Mount Eerie ‘Real Death’

Death is a subject many artists have tried to capture through history. Classical composers, whilst not known for their morbidity have often been seduced by death march brass, shuddering strings, percussion trembling like a death rattle. Having spent a lot of time in classical choirs, I once sang one of the most famous odes to death; Mozart’s Requiem, which at the time I did not really appreciate for the work of art it is – I was too busy navigating the complicated counterpoint passages armed with an ancient scorebook that had surely been held by many terrified music students before me. My favourite part of the Requiem was, and always will be Lacrimosa, which Mozart died before completing. Whether this work evokes death for me, is debatable. Death in most cases, isn’t announced with brazen trumpets and rolling timpani. It is quietly devastating, in clinical hospital beds, the smell of bleach, the sound of machine bleeps counting the last signals of life until it slips away like an earring down the drain. Death is unpoetic and guttural, as base as it gets. Outside the hospital room life ticks along as usual, post is delivered, Christmas comes and goes. This is something Mount Eerie’s Phil Elverum knows all too well, following the death of his wife and mother to his child, musician, and comic book illustrator Geneviève CastréeBuilt upon softly strummed guitar and low drones, the song is entirely lyric focussed, playing like a stream of consciousness as Elverum meditates on his loss and the small things that remind him of his wife. It’s not often that we include a long statement from an artist, but in this case it seems pertinent to share Elverum’s feelings on the subject:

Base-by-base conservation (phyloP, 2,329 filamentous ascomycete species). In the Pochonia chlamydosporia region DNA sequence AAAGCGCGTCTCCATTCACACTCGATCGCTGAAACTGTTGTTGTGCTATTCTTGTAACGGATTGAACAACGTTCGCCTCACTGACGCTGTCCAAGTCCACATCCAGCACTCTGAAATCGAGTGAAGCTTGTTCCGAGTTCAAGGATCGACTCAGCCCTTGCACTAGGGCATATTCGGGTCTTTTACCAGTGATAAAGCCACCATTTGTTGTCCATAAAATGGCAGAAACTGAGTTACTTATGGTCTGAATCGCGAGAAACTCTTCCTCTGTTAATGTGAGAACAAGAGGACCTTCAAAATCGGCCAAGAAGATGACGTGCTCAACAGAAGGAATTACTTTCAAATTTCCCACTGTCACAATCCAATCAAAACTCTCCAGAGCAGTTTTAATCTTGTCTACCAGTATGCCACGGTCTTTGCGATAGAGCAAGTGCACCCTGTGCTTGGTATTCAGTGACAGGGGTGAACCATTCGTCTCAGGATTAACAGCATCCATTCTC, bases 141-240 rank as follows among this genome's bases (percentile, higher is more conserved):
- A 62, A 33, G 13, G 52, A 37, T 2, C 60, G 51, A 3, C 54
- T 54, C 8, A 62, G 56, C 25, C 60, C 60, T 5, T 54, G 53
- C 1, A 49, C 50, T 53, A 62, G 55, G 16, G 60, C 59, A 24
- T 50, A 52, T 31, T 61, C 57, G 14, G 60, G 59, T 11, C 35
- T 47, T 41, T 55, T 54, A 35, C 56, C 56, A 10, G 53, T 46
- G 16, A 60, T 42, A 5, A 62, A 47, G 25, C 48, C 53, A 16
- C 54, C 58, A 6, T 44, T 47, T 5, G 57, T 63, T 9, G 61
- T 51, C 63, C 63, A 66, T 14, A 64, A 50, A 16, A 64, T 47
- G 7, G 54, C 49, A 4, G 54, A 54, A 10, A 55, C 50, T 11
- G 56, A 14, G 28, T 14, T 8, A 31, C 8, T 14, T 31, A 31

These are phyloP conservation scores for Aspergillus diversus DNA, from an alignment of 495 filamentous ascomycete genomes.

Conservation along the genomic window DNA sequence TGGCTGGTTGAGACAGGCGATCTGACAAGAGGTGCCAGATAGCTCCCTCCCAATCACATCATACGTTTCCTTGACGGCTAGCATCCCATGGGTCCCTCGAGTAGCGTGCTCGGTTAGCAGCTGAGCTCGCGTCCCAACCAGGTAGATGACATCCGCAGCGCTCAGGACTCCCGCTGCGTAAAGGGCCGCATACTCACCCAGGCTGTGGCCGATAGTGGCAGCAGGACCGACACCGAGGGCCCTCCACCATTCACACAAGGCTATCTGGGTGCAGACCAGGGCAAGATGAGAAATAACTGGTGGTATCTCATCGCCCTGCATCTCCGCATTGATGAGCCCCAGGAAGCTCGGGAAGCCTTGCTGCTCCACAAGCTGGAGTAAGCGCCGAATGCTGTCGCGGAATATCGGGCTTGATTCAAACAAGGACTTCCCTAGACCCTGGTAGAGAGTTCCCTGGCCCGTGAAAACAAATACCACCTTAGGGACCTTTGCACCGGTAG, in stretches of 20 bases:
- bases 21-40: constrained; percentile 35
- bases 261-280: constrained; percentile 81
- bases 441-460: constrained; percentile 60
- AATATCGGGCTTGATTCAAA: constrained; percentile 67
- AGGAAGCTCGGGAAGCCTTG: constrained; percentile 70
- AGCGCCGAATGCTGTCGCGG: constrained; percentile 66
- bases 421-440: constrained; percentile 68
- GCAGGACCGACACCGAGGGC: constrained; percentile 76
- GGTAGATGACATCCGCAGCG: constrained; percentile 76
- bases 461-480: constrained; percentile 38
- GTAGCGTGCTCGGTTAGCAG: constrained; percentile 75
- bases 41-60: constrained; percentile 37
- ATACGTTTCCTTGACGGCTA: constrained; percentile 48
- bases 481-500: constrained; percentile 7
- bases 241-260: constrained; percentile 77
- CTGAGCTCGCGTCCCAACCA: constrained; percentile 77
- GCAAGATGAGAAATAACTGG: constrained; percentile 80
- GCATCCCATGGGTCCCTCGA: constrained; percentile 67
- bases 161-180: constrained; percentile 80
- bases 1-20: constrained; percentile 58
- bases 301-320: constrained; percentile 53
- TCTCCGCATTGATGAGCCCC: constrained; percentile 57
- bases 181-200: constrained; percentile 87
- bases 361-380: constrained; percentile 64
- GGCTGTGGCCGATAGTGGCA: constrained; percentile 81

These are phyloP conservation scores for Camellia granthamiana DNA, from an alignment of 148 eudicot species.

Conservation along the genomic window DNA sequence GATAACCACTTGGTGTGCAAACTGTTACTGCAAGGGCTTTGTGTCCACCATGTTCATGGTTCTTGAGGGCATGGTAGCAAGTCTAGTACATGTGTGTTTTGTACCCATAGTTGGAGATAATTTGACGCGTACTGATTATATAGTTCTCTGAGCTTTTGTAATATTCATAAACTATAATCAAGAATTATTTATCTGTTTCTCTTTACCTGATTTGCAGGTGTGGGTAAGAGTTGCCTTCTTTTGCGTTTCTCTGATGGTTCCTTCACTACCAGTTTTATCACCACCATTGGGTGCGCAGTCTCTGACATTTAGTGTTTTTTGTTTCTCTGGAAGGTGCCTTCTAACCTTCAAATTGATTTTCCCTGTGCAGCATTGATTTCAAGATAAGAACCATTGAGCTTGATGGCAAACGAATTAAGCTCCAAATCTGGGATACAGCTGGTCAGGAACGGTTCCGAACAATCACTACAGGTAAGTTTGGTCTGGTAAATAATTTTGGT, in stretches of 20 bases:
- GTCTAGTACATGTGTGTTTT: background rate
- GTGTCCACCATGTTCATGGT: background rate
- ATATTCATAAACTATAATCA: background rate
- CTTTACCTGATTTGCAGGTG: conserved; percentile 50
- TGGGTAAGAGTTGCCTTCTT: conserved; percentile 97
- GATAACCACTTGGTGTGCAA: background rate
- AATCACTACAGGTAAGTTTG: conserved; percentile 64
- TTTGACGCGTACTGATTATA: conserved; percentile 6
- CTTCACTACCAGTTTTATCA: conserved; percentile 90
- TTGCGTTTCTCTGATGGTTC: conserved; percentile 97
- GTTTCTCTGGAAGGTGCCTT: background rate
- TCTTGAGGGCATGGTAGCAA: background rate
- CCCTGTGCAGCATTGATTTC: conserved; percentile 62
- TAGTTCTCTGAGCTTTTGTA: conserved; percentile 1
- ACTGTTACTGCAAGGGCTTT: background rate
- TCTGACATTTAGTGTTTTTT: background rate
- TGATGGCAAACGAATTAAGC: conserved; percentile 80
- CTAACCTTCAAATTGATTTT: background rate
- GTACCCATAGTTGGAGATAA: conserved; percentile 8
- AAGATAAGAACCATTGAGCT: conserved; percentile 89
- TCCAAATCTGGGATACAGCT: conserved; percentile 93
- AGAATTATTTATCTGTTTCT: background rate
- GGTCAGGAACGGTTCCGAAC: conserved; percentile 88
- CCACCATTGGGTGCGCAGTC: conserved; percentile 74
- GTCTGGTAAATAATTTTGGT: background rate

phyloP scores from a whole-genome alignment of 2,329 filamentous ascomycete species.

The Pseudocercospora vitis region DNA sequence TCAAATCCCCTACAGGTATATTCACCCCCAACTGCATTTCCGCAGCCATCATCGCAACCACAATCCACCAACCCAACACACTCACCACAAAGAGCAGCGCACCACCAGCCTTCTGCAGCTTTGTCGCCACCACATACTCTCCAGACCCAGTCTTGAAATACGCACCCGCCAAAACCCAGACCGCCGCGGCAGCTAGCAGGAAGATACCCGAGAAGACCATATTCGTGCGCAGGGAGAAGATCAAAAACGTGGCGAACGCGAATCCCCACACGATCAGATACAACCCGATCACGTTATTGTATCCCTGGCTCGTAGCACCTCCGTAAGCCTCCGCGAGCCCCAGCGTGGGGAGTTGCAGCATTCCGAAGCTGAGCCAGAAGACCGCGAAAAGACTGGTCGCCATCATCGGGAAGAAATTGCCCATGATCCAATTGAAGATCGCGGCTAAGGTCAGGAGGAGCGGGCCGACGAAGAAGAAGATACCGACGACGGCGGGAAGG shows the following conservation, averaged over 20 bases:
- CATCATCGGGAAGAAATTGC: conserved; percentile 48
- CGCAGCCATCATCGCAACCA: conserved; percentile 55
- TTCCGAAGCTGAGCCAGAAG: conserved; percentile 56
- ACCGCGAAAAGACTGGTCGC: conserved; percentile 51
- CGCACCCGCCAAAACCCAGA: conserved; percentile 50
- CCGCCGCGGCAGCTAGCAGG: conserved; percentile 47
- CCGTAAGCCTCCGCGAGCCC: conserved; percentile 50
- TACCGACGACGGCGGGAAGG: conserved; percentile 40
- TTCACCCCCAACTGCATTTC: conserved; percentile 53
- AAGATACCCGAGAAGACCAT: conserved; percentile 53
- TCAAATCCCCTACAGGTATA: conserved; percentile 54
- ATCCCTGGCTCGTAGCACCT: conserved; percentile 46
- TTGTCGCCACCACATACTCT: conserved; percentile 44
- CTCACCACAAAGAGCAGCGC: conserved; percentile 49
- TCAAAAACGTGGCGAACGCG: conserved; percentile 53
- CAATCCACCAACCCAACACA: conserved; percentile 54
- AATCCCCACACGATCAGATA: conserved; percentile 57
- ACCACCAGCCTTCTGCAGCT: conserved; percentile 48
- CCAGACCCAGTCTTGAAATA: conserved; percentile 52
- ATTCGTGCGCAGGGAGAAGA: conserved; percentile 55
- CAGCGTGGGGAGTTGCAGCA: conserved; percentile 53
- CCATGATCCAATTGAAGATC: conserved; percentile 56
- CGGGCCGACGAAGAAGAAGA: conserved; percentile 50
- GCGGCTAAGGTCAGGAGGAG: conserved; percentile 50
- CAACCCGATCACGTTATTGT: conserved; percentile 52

In May 2015 they told us Geneviève had a surprise bad cancer, advanced pancreatic, and the ground opened up. ‘What matters now?’ we thought. Then on July 9th 2016 she died at home and I belonged to nobody anymore. My internal moments felt like public property. The idea that I could have a self or personal preferences or songs eroded down into an absurd old idea leftover from a more self-indulgent time before I was a hospital-driver, a caregiver, a child-raiser, a griever. I am open now, and these songs poured out quickly in the fall, watching the days grey over and watching the neighbours across the alley tear down and rebuild their house. I make these songs and put them out into the world just to multiply my voice saying that I love her. I want it known.’

With every listen to this track, his voice is multiplied. It is known.

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